Not without my daughter By Gideon Levy
We first met in the winter of 1998 in Bethlehem. At the time, Etaf Alyan had been released from administrative detention, several months after completing a 10-year prison term for preparing a booby-trapped car and attacking a prison guard. She was a local heroine: Her 40day hunger strike in prison, in protest over her arrest without trial, ignited a fire in the territories at the time. Veiled and charismatic, the Palestinian "Joan of Arc," as she was then dubbed, told her story. She was a communist in her youth and an Islamic Jihad activist when she grew up, whose brother was beaten to death by soldiers in 1976 and whose uncle was shot and died in her father's arms in their lost village of Hulda in 1948. In her fast and rather twisted Hebrew, she told me at the time in her thin voice, through the veil, about her man - Israeli prisoner Hafez Kundus from Jaffa, who was convicted of attempting to murder an Arab from Jaffa who had sold land that belonged to the Waqf (Muslim religious trust) to Jews. Alyan and Kundus met twice in their lives: once at their wedding ceremony, which took place behind bars, and once when he was brought from his prison in Be'er Sheva to try to convince his beloved to desist from her hunger strike. The rest of the time they used to shout to one another through the bars, in prison. After that we met again on several other occasions, once in the well-kept kindergarten that she set up in the yard of her home in Bethlehem, the "Jihad Kindergarten," and once at an exhibition of works by prisoners that she organized. She often says "with God's help" and "thank God," and she promised me laughingly that she would remove her veil if I took her to visit Tel Aviv. The years passed. This week we sat in Ramallah in the office of her new husband, Walid Hodali, who was released after 12 years in an Israeli prison. Another prisoner introduced them in letters that he sent from prison to both of them. Hodali and Alyan married about two and a half years ago, and about a year and a half ago, when Alyan was 41, their daughter Ayesha was born. Now Alyan is once again in prison, another administrative detention without trial that has already been extended for a second time. This time, after another 16-day hunger strike, her baby daughter was brought to her, too. Hodali has three children from a previous marriage whom he is not allowed to see, and now a wife and daughter in an Israeli prison, whom he is also not allowed to see. Only the picture on his computer's screensaver remains - Ayesha at 20 months, gazing at her father. A real-life Palestinian telenovela. Hodali says that on the eve of their wedding, they promised each other not to work in any organization any more, neither Jihad nor Islamic, in order not to endanger their liberty again. He works mornings in the Ramallah waterworks, and afternoons in the offices of Beit alMaqdes, a literary association that is connected to Bir Zeit University. From the heights of a modern office building in central Ramallah, this association publishes dozens of attractively designed books for children and adults. Now they are working on a translation of "Lords of the Land: The Settlers and the State of Israel," by Idith Zertal and Akiva Eldar.
Hodali, a writer, has already published seven books, mainly about prison life. His current project is a book of short stories that he is writing in the name of his daughter, Ayesha. One about how it feels when Mommy is arrested; the second, about looking at Mommy through the glass during a visit to prison; and the third, about Mommy whose detention is once again extended. All through the eyes of the little observer. "I want to ask: What kind of a house is it, without Mommy?" Hodali writes. He explains that these are not political stories. Ramallah is crowded and bustling as it hasn't been for a long time. The trip between Tel Aviv and the Muqata, the late Yasser Arafat's compound in Ramallah, takes an hour, without getting stuck at any checkpoint. On Arafat's grave, in the courtyard of the Muqata, they are building a mausoleum; entry is free and there is no security check. Until the mausoleum is completed, there is only scaffolding around the site, which is nothing but a concrete floor. You have to ask the Palestinian workers where the exact resting place of the founding father is located. Walid spent the years 1990-2002 in an Israeli prison. He is 46 years old, born in the Jilazoun refugee camp outside Ramallah. He studied mathematics in Ramallah. In prison he broadened his education to include the study of Arabic literature; he also wrote his books there. His 14-year-old son died of an illness while he was in prison and he was not allowed to attend his funeral. His other three children are living with their mother in Jordan and are not allowed to enter the territories. He is not allowed to visit them either - unless he promises not to return. Only the telephone and the Internet are left. He hasn't seen his older children in six years, since their one and only visit to him in prison in Ashkelon. First affiliated with Fatah and then the Islamic Movement, Hodali says today that he does not belong to any organization: In the morning, water, and in the afternoon, literature. "You can work for your people without risk, too. Etaf and I promised ourselves that we would not resume any activity that would return us to prison. Why? Because I hate prison, with a passion," Hodali explains. Alyan's reputation spread in the West Bank and reached him as well. A gentle and shy man, he smiles in embarrassment when asked about the circumstances of his blind date with her. Actually, it wasn't really a blind date: Etaf had seen him on television, and he also saw her on television, in her veil. Nidal Zalum, a mutual friend and prisoner, begged the two to get married; he thought they were a good match. The prison matchmaker sent letters to both of them, and the rest is almost history. Walid phoned Etaf several times. They had three or four very brief conversations and fell in love. Afterward she was once again arrested for a year, and love had to wait. When she was released, about two and a half years ago, he phoned to congratulate her on her release. Then he summoned up his courage and drove to her house, to ask for her hand. Alyan had separated from Hafez Kundus two years earlier, and Walid claims that the two were only engaged and not married. Her family agreed to the match. Two days later they married and went to live in his home in Ramallah. Alyan opened an Internet cafe in the city center, for women only. She is still veiled, but her husband is opposed to this. In his opinion, it's enough for a Muslim woman to cover her hair and her neck, but Walid respects his wife's decision. In 1998, she told me: "I have loved the veil since the age of 18, but I couldn't wear it. At the time, wearing religious clothes in Bethlehem was considered strange. They were distanced from religion. People would ask, why do you dress like that, and I didn't wanted to fight over things before their time. I couldn't wear a veil, but it was in my heart, and when I felt that the time had come to wear it, I did so. That was in prison, around 1989 or 1990, and since then I've been wearing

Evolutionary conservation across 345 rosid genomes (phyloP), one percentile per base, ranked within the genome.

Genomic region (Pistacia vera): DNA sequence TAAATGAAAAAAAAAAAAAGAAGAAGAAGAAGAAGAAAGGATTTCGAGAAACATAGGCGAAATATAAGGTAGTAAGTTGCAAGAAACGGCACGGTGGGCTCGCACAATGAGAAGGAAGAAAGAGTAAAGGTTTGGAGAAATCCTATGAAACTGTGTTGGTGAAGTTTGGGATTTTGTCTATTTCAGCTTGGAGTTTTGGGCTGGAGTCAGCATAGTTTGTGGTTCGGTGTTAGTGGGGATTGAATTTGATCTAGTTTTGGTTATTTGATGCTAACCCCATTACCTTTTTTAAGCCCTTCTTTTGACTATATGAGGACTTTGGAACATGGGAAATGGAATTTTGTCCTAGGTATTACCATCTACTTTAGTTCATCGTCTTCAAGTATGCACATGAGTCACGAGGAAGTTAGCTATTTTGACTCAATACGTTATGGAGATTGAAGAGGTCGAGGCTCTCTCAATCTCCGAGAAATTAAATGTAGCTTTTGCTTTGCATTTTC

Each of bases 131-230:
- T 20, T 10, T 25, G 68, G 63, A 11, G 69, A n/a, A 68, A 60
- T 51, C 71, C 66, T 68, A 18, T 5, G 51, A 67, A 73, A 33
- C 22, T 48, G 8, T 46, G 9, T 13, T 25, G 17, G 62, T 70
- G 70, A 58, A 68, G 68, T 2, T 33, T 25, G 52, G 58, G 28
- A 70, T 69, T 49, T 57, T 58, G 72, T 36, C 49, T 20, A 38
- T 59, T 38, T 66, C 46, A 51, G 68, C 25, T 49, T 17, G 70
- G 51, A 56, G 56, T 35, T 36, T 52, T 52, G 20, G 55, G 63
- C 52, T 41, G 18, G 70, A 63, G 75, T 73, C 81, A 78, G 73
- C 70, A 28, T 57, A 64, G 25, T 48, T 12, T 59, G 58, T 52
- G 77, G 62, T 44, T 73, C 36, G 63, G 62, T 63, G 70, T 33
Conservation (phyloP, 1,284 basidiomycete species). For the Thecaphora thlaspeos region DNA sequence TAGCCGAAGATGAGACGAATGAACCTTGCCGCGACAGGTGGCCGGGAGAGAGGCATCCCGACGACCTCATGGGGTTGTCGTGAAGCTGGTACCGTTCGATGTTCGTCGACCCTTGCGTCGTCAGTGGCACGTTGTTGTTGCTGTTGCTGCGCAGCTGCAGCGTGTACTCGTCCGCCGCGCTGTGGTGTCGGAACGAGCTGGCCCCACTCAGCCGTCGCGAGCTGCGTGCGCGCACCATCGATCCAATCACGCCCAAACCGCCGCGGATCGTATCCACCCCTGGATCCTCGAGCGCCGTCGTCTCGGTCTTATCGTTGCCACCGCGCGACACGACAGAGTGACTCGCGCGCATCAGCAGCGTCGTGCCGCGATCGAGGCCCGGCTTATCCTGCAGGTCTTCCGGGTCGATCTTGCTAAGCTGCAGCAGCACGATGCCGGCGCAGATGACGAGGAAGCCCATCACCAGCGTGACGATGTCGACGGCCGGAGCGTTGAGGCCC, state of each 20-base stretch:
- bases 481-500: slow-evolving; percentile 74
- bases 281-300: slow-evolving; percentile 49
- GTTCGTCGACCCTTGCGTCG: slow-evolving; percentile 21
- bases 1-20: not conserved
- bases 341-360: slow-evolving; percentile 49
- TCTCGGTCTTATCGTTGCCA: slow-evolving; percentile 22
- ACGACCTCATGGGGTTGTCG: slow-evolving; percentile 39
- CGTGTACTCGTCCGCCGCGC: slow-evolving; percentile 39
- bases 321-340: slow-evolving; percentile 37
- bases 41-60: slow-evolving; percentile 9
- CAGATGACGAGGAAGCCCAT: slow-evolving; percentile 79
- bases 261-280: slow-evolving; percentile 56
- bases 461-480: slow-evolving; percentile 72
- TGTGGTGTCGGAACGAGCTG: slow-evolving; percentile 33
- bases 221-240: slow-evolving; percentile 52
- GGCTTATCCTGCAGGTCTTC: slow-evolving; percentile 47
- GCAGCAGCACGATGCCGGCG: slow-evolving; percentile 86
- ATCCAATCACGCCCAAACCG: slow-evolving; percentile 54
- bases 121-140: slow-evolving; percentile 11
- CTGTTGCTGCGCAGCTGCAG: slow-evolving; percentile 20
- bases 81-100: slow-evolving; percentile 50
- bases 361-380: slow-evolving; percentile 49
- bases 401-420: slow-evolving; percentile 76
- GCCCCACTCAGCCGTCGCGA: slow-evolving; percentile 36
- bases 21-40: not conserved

it." On September 29, 2005, about a year after they married, Ayesha was born. Her father says that his life is divided into what happened before September 29 and what happened afterward, just as life in America is divided into pre- and post-9/11. Alyan used to take Ayesha to work every day; occasionally she would pull on her mother's veil and remove it for a moment. He was a writer, she was the owner of a cafe, Ayesha was born, and life smiled on them for a moment. But only for a moment. On the night of December 12, 2005, soldiers surrounded their house. Hodali thought the door would come off its hinges from the soldiers' knocking. He was convinced that they had come to take him. He says that anyone who has spent many years in prison has nightmares about this moment. Both he and Alyan were afraid of this. Dozens of male and female soldiers entered the house. When Hodali saw the female soldiers he understood that they had come to take her, not him: "We always joked that if they came to arrest me, we would tell the soldiers that I was not connected to anything and that they should take her. But when it really happened, I prayed that they would arrest me 100 times over - just not her." Ayesha awoke from her sleep, her mother gave her a last hug and burst into tears. Alyan insisted on taking her along and said the law allowed it, but the soldiers refused. Thus the baby was torn from her mother. The next day the neighbors came and offered to take care of the child. But Hodali insisted on raising her alone. During the following months Ayesha stuck to her father - in water and in literature. In her prison, Alyan began a hunger strike, demanding that her daughter be brought to her. After 16 days the authorities at Neveh Tirza prison gave in, and Alyan's lawyer brought Ayesha to the prison. Hodali says he would have preferred to have her stay with him, "but I couldn't say no to her. Could I tell her no after a 16-day hunger strike?" Alyan is now with Ayesha most of the time in their prison cell. Quality time. In the neighboring cell is another Palestinian mother and her baby. Last week, another baby was born to a Palestinian prisoner; she gave birth in the hospital while in handcuffs. Hodali has tried to send CDs to his daughter, but the prison authorities have not allowed it. Only the lawyer is allowed to visit Alyan. She has been sentenced to six months of administrative detention, which was shortened in the court to four months, which were then extended by another six months, which were also shortened to four months. Everything without a trial, without an indictment, without anyone being certain about the nature of the accusations against the young mother. Why did they arrest her, I ask Hodali, who says: "They must have some intelligence report based on a collaborator who gets money and informs on people. I'm sure that she didn't hide anything from me and she was not involved in any forbidden activity, but it's easy to accuse Etaf falsely, because of her past." Ayesha smiles down from the bookshelf in Hodali's office, too. A few weeks ago, when they brought Alyan to the Ofer prison - just three kilometers away from where we are now sitting to discuss extending her administrative detention, he went crazy: "Three kilometers from here, and I can't see either my daughter or my wife." Phone calls are, of course, out of the question. "I cannot understand how my daughter is now in prison," says Hodali. "How she dreams without a garden, and how she awakes to the sound of shouts - 'Count off, count off' - and finds herself in solitary confinement. I cannot understand how she will handle this." Alyan and Ayesha are scheduled to be released in three months and one week, if the administrative detention is not extended once again. Walid Hodali is counting the days.